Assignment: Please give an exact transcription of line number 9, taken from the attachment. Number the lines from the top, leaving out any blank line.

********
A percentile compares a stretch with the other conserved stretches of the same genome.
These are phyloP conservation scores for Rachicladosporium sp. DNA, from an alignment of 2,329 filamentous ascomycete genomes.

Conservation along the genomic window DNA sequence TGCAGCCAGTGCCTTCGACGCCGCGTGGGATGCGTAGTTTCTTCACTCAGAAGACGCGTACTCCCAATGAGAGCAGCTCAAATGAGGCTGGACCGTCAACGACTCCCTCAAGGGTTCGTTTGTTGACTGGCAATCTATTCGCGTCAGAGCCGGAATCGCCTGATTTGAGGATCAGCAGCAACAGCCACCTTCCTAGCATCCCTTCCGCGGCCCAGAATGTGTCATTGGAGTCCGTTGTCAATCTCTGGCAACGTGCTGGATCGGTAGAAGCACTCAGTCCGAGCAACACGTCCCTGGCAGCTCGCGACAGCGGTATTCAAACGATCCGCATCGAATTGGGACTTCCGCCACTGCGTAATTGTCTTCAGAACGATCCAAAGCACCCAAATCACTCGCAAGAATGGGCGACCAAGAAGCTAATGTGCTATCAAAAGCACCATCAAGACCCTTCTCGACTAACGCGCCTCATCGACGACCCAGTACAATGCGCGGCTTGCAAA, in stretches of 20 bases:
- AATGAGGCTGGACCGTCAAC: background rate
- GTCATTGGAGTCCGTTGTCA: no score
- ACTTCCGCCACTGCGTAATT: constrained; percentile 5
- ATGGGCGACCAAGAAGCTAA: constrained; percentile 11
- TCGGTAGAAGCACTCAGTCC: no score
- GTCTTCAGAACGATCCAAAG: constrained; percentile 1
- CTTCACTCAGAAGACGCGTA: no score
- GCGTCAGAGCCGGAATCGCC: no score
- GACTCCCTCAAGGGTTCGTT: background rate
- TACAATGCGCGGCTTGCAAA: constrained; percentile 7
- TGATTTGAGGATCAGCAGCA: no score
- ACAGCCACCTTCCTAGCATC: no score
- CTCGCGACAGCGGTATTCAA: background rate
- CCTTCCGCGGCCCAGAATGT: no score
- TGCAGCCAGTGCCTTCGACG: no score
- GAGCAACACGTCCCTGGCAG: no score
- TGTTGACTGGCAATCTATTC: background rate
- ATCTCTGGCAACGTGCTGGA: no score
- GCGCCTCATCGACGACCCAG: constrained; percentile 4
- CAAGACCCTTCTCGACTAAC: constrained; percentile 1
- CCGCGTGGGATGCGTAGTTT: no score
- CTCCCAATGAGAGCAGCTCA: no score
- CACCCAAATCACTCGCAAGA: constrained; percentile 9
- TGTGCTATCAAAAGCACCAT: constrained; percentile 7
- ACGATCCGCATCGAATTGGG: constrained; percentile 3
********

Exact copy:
- GTCTTCAGAACGATCCAAAG: constrained; percentile 1